Nils J. Nilsson defines AI as “that activity devoted to making machines intelligent, and intelligence is that quality that enables an entity to function appropriately and with foresight in its environment.”
In other words, AI is the use of computing systems to generate intelligence that imitates—and sometimes exceeds—human thought. More specifically, AI’s usefulness lies in the fact that computers are capable of storing and analyzing massive amounts of data more efficiently than humans can. As such, AI is better suited to completing tasks that involve large amounts of data—a human can’t sift through 50 million tonnes of e-waste a year, but a correctly programmed AI certainly can.
Machine learning is a subfield of AI which mimics human learning. Just as we learn things through trial and error, machine learning requires the input of data to learn. The neat thing about machine learning is that it does not require a human at every step: when done correctly, machine learning allows computers to learn and adapt on their own. This is useful as it means computers—which can quickly process vast amounts of data more efficiently than humans—can learn and respond to varied inputs to create solutions that draw from massive volumes of data.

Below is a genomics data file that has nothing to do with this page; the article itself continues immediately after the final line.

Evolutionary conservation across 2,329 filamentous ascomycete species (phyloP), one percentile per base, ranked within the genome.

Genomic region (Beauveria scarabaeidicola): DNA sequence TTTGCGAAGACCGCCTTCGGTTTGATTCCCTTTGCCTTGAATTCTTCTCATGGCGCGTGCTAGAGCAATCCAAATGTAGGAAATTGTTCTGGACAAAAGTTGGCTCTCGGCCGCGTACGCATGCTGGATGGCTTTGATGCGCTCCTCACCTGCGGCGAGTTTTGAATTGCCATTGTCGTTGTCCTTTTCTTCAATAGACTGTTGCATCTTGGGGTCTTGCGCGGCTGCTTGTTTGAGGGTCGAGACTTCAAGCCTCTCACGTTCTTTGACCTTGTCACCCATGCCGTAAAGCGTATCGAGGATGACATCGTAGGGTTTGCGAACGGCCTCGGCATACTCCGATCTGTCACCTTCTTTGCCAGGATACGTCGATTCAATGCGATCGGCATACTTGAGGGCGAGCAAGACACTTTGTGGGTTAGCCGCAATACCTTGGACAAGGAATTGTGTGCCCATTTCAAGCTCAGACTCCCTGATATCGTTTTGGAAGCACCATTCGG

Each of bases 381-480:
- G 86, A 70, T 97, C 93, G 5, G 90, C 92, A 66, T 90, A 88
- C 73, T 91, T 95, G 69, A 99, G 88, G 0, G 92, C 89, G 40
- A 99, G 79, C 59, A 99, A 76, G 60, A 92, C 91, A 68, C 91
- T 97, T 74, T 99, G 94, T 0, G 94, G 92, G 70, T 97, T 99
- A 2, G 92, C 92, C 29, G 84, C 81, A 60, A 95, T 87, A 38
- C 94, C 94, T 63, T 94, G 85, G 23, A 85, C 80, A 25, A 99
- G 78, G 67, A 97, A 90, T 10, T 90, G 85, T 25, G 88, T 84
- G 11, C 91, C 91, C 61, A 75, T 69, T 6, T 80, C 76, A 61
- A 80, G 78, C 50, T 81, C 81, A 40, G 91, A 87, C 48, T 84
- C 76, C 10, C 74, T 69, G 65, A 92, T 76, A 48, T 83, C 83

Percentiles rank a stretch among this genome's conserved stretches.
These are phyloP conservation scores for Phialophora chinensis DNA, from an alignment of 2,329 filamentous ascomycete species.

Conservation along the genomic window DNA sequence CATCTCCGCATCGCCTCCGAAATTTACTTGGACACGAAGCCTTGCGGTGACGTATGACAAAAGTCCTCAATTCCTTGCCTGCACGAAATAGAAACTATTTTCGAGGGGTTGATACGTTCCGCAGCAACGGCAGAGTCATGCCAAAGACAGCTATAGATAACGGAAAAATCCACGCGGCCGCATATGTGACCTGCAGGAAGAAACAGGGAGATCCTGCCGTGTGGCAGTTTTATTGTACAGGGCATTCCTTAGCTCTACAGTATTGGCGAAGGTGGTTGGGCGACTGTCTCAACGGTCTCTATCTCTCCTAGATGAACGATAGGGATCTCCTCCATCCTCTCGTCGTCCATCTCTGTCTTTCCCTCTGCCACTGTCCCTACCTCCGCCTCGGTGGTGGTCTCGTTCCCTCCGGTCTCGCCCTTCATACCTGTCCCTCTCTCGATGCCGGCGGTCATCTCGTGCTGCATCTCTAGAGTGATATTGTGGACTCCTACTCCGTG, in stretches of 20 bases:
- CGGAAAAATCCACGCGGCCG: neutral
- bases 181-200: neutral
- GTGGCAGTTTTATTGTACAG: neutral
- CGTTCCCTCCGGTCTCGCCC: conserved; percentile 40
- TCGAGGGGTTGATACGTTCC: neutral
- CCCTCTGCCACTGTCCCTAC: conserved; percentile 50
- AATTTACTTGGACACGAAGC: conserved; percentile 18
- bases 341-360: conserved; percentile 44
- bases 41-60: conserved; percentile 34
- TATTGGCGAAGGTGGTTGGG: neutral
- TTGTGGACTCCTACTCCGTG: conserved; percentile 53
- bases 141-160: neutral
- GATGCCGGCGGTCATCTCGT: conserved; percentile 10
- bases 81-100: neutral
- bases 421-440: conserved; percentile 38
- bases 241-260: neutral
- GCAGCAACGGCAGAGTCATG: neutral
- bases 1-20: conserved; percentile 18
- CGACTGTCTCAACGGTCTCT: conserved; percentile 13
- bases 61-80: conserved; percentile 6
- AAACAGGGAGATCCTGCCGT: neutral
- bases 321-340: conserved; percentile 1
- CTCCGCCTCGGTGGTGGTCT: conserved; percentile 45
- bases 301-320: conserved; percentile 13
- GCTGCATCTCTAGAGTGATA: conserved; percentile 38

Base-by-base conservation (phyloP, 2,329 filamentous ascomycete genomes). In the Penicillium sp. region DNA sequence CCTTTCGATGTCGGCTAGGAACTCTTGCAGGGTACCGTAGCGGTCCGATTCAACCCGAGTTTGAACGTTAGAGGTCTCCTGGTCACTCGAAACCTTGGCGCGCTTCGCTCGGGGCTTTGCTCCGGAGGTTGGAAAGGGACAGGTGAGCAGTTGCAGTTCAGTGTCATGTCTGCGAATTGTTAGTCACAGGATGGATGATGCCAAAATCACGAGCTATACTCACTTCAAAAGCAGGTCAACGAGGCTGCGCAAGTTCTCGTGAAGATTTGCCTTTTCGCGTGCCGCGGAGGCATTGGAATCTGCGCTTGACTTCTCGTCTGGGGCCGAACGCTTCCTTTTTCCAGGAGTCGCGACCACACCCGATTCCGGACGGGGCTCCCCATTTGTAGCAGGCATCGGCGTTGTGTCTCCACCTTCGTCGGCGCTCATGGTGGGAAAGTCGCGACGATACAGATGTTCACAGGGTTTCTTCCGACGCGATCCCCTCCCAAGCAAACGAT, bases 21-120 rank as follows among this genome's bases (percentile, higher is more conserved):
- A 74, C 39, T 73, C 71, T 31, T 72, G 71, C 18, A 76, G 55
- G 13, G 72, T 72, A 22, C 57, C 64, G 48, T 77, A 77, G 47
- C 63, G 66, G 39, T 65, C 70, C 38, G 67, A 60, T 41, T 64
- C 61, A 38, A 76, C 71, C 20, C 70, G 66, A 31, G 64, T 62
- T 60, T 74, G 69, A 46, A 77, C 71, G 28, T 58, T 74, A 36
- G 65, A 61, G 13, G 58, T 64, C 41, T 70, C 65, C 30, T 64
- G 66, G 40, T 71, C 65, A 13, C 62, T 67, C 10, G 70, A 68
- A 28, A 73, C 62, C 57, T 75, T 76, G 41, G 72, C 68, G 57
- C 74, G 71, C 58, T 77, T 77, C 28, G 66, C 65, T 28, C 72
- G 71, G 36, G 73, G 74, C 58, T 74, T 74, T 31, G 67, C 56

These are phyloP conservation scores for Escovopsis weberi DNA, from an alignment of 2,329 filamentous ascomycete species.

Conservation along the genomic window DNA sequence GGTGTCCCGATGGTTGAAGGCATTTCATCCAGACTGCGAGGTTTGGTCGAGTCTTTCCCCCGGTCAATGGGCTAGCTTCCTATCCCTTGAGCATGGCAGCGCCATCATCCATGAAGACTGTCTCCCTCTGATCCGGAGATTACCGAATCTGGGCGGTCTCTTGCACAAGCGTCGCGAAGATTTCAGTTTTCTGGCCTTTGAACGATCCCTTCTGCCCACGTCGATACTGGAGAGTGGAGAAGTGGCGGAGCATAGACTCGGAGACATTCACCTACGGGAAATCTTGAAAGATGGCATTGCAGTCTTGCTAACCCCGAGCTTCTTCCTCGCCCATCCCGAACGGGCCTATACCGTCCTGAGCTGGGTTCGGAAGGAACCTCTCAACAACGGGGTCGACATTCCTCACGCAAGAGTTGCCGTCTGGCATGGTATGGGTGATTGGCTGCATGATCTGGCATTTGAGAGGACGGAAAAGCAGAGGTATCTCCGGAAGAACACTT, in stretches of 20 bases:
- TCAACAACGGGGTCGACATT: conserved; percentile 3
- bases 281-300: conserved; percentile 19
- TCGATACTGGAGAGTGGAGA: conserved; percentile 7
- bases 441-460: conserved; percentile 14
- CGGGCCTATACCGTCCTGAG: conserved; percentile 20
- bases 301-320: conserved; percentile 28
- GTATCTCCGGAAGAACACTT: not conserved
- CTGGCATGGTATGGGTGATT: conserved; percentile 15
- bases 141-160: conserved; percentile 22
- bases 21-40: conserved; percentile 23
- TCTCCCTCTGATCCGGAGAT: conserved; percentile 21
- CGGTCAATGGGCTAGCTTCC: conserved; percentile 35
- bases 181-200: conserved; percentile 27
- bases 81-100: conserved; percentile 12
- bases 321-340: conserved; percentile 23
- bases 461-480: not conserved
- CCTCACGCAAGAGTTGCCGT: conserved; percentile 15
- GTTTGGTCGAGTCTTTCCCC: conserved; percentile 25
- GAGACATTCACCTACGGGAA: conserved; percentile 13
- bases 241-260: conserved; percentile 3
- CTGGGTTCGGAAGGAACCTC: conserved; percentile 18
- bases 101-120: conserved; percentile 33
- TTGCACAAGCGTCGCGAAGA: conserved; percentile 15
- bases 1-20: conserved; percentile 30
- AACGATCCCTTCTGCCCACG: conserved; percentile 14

Computer scientist Hilary Mason emphasizes that machine learning’s real value is that “it gives us the ability to learn things about the world from large amounts of data that we as human beings can’t possibly study or appreciate.” Mason also explains that the challenge of machine learning isn’t in simply creating programs but rather in finding ways to effectively apply machine learning to the real world and all its chaotic, unpredictable problems.
As far as unpredictable, chaotic problems go, climate change is something of a final boss. As such, it requires software engineers who specialize in the subfield of machine learning. Machine learning engineers vary slightly from software engineers, as they are required to take on multidisciplinary approaches to data science. Simply, machine learning engineers have to consider the real world that exists beyond the program and must find ways to adapt to meet the demands of society.